echo shred and vac

Discussion in 'Landscape Architecture and Design' started by JRS Landscaping, Apr 3, 2008.

  1. JRS Landscaping

    JRS Landscaping LawnSite Senior Member
    Posts: 817

    any on have one? i was looking to buy one to pickup hedge trimings that fall into the mulch beds aand such?
     
  2. IA_James

    IA_James LawnSite Silver Member
    from Iowa
    Posts: 2,593

    I've got the ES-230. I don't know how good it would be for sucking stuff out of the mulch bed, you'd probably wind up with the mulch in there too. I use mine for shredding my own leaves in the fall, works good for that.
     
  3. Kilroy

    Kilroy LawnSite Member
    from KY
    Posts: 63

    I've used an Echo Shred-N-Vac for many years now. Works fine for vacuuming up light hedge trimmings (as long as they're not too big for the tube) and leaves from flower beds, window wells, ivy beds, etc. On mine, the impeller housing needs to be cleaned out frequently otherwise a hard, mudlike substance forms inside the housing from dirt buildup. Each time when I'm finished using it, I let it cool then I flush out the inside of the impeller housing with a garden hose. Then I run it for a minute or two to let it dry out. It's been a great tool for me. Be careful to avoid vacuuming up hard objects like heavy, shredded or chunk mulch. They can jam the impeller, and even break the impeller cover. DAMHIK:laugh:. HTH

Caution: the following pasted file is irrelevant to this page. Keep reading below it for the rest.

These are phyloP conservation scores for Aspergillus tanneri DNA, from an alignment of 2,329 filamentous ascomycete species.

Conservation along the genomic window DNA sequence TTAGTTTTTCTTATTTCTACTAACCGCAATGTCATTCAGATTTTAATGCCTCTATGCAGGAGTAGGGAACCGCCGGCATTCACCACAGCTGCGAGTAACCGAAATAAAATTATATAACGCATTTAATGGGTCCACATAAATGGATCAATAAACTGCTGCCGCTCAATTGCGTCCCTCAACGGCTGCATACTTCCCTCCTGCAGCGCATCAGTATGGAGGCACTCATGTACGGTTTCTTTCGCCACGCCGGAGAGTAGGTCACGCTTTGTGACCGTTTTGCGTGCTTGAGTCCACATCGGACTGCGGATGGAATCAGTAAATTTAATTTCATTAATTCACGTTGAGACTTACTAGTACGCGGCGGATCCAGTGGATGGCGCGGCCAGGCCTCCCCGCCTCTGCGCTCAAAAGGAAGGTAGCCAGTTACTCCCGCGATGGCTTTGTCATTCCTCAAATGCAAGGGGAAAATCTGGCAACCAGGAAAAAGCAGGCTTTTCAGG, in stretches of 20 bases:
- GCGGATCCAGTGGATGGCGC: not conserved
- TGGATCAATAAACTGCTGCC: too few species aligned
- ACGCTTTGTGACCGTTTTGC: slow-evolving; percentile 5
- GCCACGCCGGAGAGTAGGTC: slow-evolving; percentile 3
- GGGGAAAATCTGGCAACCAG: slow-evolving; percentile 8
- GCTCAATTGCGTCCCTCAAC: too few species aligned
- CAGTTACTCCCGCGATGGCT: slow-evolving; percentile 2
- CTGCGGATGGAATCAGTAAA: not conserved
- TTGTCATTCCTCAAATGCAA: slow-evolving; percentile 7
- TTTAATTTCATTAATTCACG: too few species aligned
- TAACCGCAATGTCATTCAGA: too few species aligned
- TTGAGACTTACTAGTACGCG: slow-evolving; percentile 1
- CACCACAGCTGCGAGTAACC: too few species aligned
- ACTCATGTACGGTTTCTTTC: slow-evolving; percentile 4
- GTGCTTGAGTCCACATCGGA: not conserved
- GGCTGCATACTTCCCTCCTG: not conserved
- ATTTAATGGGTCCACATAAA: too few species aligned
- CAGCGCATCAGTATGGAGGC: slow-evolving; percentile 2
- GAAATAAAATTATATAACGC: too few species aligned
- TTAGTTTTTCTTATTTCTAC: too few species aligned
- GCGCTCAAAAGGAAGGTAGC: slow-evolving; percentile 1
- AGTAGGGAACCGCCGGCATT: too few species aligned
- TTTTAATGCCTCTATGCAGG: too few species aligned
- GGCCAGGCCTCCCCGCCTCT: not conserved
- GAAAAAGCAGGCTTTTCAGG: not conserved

4. JRS Landscaping

    JRS Landscaping LawnSite Senior Member
    Posts: 817

    yes i was talking about using it to suck up the fine hedge trimmings you know the ones the rakes cant get? lol
     
  5. IA_James

    IA_James LawnSite Silver Member
    from Iowa
    Posts: 2,593

    Mine doesn't work nearly as well on fine stuff, you'd probably wind up with more mulch than fine stuff. Seems to cling to the ground a little more than a nice big maple or oak leaf. Surface area exposed to the suction maybe?
     

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